He can bodge it
Thérèse Coffey defends Downing Street’s home furnishing revamp
“I don’t know the details of exactly what has been spent on what.” Thérèse Coffey, the work and pensions secretary, was on LBC. She was officially there to talk about work, or possibly pensions. Or maybe both. The Sketch isn’t entirely clear, because we all knew that wasn’t really why she was there.
Coffey was the morning’s Boris Proxy. The prime minister doesn’t seem to like broadcast interviews. His preference is for what’s called a “clip”, where a couple of questions are asked, and he can answer however he wants without fear of the interviewer coming back at him. However hard or well the ball is thrown, it is ultimately underarm bowling. The daily press conferences used to have this quality, and now that they’re less likely to, he’s doing fewer of them.
But someone has to go out and face the fast bowlers of the morning broadcast shows, and so we see Cabinet ministers trotted out to dip their hands in the blood instead. They’re generally not told whose blood it is, or why it’s there. The crucial thing is that they show their loyalty to the prime minister by denying he’s done whatever it is that he’s probably done now.
On Tuesday morning, it was soft furnishings. The government line is that the decoration of the prime minister’s flat is a trivial matter which it’s really beneath journalists to discuss when people are dying in hospitals. This is in no way undermined by the Cabinet Secretary’s revelation that a team of civil servants has been working for a year on finding a way for the prime minister to get out of paying the bills.
So there was Coffey, who didn’t know the details. Fortunately, the show’s host, Nick Ferrari, is a details man, and he did. “It’s wallpaper at £840 a roll,” he said, and Coffey visibly flinched – although LBC is a radio show, they helpfully run a video feed that guests often forget is there. The Sketch doesn’t know much about wallpaper, having gone for Dulux instead, but £840 a roll sounds like a lot. Can you do an entire flat with one roll? From Coffey’s reaction, we’re guessing not.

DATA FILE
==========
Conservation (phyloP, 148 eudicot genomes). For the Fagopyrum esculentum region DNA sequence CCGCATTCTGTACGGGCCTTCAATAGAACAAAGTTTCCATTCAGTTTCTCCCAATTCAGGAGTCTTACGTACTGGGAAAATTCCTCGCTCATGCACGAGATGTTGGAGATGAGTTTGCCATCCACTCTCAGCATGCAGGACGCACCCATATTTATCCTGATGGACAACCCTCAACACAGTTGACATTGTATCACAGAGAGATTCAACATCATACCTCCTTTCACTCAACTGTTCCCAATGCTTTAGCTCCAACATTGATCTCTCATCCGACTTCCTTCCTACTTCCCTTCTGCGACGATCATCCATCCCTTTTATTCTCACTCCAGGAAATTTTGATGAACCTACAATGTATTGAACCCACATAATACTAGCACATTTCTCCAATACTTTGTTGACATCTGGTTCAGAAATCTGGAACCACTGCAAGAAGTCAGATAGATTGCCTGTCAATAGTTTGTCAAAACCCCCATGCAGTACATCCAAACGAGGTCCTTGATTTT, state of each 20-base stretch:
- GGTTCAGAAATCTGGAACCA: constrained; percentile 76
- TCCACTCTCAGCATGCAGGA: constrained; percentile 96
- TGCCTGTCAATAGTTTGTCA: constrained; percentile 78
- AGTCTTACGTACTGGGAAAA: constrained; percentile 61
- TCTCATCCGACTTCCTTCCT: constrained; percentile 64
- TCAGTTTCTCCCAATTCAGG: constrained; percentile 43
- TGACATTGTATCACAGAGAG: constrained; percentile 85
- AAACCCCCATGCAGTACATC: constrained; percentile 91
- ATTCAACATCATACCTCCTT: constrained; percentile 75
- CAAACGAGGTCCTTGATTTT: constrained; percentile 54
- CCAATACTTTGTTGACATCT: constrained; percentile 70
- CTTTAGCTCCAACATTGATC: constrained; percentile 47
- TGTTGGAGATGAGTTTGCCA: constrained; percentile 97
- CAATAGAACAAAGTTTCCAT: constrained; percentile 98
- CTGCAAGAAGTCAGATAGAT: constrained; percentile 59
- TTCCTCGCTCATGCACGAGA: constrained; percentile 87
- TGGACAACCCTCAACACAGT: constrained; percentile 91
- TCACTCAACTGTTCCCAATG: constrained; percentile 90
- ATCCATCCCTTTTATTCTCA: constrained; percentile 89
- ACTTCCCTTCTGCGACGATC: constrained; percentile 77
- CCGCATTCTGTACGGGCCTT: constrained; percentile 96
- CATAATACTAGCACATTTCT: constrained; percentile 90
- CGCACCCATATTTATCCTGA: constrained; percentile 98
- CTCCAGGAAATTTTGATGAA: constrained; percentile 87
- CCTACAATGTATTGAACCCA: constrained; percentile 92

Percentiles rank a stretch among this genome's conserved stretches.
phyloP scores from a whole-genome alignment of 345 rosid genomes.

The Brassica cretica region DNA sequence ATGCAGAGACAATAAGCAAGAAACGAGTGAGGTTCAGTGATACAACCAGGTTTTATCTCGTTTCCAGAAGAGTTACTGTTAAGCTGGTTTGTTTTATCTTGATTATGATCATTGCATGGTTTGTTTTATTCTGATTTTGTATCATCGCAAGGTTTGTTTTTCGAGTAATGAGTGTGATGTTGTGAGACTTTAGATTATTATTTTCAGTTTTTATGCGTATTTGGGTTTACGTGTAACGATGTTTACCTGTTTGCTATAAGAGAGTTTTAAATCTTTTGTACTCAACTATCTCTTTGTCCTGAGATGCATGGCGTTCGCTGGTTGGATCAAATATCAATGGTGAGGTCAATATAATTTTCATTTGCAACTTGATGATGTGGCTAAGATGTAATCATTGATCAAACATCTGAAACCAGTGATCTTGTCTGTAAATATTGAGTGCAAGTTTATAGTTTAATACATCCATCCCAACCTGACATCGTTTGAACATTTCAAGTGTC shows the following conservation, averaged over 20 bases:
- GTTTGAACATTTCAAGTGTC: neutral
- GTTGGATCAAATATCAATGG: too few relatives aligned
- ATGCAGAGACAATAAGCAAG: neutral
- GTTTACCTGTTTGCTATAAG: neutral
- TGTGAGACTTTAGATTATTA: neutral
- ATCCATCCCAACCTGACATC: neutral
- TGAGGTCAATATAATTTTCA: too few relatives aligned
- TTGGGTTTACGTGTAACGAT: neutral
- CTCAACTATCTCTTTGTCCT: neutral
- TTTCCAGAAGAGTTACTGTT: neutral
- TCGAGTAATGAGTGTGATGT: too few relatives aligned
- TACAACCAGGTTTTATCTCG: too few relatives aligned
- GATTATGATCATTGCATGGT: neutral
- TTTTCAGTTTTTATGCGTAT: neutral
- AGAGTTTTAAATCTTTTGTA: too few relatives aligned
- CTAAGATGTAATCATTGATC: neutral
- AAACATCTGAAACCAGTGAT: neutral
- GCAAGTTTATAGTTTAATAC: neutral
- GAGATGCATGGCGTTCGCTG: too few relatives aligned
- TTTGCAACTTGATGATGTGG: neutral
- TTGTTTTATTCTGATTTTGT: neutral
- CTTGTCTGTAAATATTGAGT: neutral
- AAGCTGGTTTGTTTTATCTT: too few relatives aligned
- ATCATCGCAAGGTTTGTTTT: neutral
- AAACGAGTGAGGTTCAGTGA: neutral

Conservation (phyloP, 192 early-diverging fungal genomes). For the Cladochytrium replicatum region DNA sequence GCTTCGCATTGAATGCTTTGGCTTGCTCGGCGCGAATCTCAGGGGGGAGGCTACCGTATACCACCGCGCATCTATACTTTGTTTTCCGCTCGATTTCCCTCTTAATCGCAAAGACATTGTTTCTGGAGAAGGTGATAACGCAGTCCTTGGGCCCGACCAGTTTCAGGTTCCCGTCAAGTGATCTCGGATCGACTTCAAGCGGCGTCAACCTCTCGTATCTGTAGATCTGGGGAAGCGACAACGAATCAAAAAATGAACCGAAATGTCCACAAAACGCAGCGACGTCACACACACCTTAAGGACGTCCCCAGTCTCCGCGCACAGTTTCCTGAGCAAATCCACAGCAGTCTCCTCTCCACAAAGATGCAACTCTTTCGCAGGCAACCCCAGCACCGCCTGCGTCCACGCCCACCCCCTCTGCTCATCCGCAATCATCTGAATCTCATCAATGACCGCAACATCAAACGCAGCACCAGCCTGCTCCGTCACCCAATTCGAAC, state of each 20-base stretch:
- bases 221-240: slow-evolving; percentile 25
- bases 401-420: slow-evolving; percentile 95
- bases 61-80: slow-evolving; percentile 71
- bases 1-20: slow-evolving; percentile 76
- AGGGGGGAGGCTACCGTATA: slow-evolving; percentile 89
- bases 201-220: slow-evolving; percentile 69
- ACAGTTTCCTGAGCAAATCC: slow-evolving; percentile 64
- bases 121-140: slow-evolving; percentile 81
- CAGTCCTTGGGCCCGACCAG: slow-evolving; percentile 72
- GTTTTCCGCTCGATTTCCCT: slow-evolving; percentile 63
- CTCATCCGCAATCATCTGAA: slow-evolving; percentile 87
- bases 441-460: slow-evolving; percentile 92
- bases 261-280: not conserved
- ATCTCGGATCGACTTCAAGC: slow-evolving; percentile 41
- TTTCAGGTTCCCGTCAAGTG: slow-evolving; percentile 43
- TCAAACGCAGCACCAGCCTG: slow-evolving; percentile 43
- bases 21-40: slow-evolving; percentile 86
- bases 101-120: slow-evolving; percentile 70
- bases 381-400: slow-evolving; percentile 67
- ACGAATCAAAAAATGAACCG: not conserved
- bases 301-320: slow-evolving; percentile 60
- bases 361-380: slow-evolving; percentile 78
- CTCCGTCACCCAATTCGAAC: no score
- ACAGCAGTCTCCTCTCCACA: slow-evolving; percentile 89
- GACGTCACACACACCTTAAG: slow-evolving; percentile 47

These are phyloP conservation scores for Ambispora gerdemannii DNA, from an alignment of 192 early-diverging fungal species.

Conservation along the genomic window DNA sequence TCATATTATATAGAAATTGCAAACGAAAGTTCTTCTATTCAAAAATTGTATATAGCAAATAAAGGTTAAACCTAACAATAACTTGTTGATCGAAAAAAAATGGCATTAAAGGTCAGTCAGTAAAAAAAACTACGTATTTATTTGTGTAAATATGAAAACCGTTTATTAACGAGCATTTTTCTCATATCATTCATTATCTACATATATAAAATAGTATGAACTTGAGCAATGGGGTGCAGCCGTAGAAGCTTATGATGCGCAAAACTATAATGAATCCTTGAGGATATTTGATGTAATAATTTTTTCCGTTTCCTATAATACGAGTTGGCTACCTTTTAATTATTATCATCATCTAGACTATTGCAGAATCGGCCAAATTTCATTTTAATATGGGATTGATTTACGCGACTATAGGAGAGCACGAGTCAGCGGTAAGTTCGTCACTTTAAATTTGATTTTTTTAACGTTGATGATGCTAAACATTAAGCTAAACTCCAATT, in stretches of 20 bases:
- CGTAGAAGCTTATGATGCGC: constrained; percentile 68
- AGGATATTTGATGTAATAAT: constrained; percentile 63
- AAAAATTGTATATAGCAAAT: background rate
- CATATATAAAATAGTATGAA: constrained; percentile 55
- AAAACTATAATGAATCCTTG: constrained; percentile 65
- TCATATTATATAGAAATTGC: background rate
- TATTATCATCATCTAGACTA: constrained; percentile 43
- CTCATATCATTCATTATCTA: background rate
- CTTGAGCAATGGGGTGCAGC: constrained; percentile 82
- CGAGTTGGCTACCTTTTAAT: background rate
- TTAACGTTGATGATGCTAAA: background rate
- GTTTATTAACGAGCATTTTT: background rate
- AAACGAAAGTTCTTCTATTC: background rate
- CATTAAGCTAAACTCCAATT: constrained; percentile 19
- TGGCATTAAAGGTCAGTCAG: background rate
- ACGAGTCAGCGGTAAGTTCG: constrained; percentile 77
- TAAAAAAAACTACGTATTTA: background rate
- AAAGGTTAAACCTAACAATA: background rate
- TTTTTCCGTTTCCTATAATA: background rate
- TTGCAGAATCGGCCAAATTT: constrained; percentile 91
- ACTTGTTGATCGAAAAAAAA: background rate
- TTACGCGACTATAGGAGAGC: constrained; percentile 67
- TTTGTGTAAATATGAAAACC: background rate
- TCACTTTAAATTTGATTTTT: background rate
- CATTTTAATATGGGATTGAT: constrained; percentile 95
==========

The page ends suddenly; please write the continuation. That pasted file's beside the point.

She recovered herself. The prime minister had just had a baby, she explained. It wasn’t unusual for couples to redecorate in these circumstances. Indeed. One imagines that the birth of recent Johnson babies was generally accompanied by objects being thrown against walls in the Johnson household.
Ferrari, though, wasn’t letting go. “Would you spend £5,900 on an armchair?” Coffey’s eyebrow twitched. “The point,” she began, possibly trying to imagine what an armchair would have to be stuffed with to make this a reasonable price, “is that the prime minister has paid for those.”
Onwards and upwards. She moved onto Radio 4. They didn’t even pretend to be interested in pensions. Or work. They just wanted to know when the funding for all this was going to be declared. “I can only tell you what I’ve been informed,” Coffey said, sounding frankly desperate. “I only have the information that I have.”
Would you spend £5,900 on an armchair?” Coffey’s eyebrow twitched
None of this was out of the ordinary, she explained, and anyway, the government was focused on other things. Except for the bit of the government that has been focused on this thing, of course. And the prime minister, who has been phoning newspaper editors trying to persuade them to write nasty things about Dominic Cummings.
“All sorts of allegations are made,” Coffey said wearily, although, some people do seem to attract more allegations than others, don’t they?
Did she believe Dominic Cummings’s account of his dealings with the prime minister? “People will have come into contact with Dominic Cummings for the first time last year when he did a press conference,” she said. “They I’m sure will have made their own judgement about that.”
Readers whose memories stretch back to that happy afternoon eleven months ago when Cummings introduced us to the concept of the Barnard Castle Eye Test will struggle to recall any members of the Cabinet commenting afterwards that the prime minister’s chief of staff was an obvious charlatan who was clearly implausible. Perhaps they said it under their breath.
What of the prime minister himself, and his denial that he had wanted to see the dead piled in the street rather than lock the country down again? Did Coffey trust him? “Absolutely,” she replied. “I take him at his word.”
Nobody’s that daft, of course, but what can they do? They’re stuck with him, and they have to go out there and repeat whatever he’s told them that day, knowing full well that it may be contradicted by teatime. That’s what a Boris Proxy does.
One could feel sorry for Coffey, but she backed Johnson to be prime minister. She knew what she was getting.
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